A grizzly bear which appeared in a recent Will Ferrell film killed a 39-year-old trainer with a bite to his neck and had to be subdued with pepper spray.
Three experienced handlers were working with the bear at Randy Miller’s Predators in Action facility when the animal attacked 39-year-old Stephan Miller, said San Bernardino County sheriff’s spokeswoman Cindy Beavers. Stephan Miller is Randy’s cousin, she said.
The centre’s staff used pepper spray to subdue and contain the bear and there were no other injuries, she said.
A county Fire Department traumatic injury response unit was called to the scene but could not revive Mr Miller.
The Department of Fish and Game will decide the bear’s fate after an investigation, Tiffany Swantek, a spokeswoman for the Big Bear Sheriff’s Station, told the San Bernardino Sun yesterday.
Sheriff’s Sergeant Dave Phelps said the bear is a five-year-old male named Rocky. The Predators In Action website says Rocky is 7ft 6in (2.3m) tall and weighs 700lb (317.5kg). He appeared in a scene in the film 'Semi-Pro' in which Ferrell’s character wrestles a bear to promote his basketball team.
Randy Miller, a stuntman and operator of Predators In Action, was not immediately available for comment. Randy Miller doubled for Ferrell in the bear wrestling match, according to the centre’s site.
In an interview in February, Randy Miller called Rocky “the best working bear in the business,” the San Bernardino Sun reported on its website.
In the same article, Randy Miller also said: “If one of these animals gets a hold of your throat, you’re finished”, according to the paper.
The centre, located in the San Bernardino Mountains east of Los Angeles, says it has two grizzlies, and also trains lions, tigers, leopards, cougars and wolves for uses ranging from film and TV to advertising and education.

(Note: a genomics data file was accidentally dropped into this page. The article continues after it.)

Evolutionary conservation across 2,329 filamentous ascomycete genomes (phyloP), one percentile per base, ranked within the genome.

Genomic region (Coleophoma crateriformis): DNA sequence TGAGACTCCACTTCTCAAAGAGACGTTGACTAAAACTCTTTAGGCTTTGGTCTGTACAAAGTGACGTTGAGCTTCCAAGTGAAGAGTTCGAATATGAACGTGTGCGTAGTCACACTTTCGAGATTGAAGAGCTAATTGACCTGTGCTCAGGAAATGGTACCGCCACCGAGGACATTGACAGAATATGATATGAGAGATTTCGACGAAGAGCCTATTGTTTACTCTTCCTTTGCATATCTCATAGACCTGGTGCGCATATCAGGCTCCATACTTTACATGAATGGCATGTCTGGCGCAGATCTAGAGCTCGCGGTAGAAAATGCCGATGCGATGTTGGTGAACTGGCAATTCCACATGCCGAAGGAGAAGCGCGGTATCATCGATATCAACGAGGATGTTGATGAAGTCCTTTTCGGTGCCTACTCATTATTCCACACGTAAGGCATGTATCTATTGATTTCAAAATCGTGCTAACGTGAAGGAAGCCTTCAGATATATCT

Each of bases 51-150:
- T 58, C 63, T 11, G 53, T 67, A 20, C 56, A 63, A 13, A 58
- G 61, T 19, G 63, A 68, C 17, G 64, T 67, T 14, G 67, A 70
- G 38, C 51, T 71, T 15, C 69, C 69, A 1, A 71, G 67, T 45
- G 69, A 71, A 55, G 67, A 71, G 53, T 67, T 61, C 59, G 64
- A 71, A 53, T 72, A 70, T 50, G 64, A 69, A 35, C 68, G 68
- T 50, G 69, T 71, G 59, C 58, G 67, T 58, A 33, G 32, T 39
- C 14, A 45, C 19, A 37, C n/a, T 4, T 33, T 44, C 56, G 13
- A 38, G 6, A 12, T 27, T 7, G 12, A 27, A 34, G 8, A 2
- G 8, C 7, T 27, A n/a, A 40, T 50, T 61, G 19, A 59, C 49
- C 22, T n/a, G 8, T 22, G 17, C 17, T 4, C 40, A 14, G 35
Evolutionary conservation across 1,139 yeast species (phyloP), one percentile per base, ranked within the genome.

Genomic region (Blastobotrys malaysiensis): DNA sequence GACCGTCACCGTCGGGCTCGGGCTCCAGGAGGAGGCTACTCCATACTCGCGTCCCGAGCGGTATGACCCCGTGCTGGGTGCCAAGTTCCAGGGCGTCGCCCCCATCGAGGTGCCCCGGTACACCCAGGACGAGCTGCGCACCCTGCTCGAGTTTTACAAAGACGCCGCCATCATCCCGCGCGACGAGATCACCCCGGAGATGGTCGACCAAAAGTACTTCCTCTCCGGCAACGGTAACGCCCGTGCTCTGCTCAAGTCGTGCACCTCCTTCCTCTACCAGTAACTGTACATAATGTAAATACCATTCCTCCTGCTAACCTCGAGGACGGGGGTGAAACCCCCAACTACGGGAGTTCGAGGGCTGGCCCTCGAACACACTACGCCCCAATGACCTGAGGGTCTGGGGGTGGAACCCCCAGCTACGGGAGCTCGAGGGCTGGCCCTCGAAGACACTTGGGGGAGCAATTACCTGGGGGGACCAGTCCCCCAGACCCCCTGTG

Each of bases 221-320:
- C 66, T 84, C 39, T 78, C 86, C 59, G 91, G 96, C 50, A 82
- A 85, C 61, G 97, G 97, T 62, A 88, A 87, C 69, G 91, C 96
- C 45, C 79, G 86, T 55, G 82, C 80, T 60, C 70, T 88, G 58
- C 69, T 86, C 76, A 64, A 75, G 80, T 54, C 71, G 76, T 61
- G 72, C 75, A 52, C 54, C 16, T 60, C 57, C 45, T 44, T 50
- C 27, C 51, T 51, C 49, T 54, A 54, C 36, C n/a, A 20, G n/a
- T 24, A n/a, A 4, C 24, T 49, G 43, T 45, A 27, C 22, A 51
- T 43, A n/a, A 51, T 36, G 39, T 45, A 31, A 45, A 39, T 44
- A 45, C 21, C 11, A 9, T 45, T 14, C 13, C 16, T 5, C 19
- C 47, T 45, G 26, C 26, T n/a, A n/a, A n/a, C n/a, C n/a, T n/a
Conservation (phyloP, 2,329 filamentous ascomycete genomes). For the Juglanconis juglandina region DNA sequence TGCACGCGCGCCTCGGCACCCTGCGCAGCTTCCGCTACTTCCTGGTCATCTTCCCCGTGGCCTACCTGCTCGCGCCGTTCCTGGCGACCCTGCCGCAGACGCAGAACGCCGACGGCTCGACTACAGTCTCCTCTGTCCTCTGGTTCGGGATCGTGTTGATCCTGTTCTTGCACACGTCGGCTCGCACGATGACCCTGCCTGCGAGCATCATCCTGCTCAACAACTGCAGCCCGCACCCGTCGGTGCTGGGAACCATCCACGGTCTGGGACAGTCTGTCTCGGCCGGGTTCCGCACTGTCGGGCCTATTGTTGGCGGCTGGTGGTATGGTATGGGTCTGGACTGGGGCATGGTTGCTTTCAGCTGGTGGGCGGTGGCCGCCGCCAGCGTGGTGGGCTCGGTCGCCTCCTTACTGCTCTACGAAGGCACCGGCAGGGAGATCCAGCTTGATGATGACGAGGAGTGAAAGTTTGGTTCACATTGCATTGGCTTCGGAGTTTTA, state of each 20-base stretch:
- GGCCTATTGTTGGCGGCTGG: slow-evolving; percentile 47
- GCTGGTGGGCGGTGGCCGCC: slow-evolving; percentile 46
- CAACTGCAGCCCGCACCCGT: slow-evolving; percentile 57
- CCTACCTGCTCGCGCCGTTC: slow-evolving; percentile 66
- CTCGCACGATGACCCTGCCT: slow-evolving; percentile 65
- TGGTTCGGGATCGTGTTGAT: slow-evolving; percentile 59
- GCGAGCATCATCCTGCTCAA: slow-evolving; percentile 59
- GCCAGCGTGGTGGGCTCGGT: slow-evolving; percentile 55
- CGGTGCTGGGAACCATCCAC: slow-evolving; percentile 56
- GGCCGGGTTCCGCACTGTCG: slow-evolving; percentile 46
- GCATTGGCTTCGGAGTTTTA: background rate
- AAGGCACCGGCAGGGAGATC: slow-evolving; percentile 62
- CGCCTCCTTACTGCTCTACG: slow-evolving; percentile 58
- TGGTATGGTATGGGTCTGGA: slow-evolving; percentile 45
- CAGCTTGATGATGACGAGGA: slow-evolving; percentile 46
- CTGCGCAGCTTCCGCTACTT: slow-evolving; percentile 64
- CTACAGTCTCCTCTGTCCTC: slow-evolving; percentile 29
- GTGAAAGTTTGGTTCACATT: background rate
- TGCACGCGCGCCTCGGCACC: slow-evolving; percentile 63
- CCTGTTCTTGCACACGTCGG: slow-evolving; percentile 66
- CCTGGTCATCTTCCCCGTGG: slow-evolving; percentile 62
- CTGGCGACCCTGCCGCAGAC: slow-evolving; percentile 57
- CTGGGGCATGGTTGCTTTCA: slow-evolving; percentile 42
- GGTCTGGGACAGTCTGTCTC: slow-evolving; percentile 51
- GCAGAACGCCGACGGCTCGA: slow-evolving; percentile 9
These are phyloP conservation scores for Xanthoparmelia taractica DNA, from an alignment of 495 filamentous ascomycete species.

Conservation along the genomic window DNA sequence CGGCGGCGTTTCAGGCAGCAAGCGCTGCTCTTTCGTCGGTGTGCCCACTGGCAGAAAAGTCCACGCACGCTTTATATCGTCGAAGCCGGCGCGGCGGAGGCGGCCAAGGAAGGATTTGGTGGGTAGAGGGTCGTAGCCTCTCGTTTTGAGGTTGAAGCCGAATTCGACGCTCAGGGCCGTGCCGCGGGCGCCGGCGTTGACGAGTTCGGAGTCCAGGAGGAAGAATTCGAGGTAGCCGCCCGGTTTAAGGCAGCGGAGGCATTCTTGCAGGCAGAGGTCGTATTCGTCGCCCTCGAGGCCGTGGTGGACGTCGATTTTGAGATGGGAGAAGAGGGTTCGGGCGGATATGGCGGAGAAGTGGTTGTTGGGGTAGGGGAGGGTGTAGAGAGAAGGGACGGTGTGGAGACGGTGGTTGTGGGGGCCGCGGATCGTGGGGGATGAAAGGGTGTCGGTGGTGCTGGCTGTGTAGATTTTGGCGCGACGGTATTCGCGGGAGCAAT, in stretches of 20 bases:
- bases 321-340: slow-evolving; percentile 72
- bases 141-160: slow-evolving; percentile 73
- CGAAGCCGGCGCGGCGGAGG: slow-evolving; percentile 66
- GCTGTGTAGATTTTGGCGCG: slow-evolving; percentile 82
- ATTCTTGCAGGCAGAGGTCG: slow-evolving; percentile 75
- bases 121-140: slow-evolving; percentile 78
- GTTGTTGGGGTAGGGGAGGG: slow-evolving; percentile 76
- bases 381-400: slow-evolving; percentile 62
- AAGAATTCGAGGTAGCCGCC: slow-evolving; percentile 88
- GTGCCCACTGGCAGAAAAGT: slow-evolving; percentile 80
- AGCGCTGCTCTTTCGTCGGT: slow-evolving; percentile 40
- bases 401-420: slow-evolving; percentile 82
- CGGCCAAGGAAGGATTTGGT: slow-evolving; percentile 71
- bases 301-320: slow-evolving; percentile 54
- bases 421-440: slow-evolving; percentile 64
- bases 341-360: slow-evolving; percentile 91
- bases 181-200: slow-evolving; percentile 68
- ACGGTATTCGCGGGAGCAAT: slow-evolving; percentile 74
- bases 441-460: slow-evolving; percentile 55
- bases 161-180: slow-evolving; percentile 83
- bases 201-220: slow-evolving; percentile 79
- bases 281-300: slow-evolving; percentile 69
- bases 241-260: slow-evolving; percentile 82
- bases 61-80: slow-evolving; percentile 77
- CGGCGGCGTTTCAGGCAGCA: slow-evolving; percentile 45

Randy Miller has 25 years of experience training animals and his facility has had a perfect safety record, according to the website.
It was not immediately known how long Rocky has been at the facility.
Randy Miller won a World Stunt Academy Award for his work wrestling tigers in the 2000 Oscar-winning blockbuster 'Gladiator' and performed stunts with his animals in films like 'The Postman', 'The Island Of Dr Moreau', and 'The Last Samurai'.
He also helped recreate animal attacks for National Geographic documentaries and the Discovery Channel.
It was not immediately clear what would happen to the bear.
Denise Richards, who works with wild animals at Moonridge Zoo, a sanctuary for injured and homeless wildlife in nearby Big Bear Lake, said trained animals which turn on their handlers are often destroyed.
“You can train them and use as many safety precautions as you can, but you’re still taking a chance if you’re putting yourself in contact with them,” she said.
“It’s still a wild animal. Even though it may appear that the bear attacked for no reason, there was a reason. I’m sure Randy understands why it happened. They’re not cold-blooded killers.”
Native grizzly bears are extinct in California.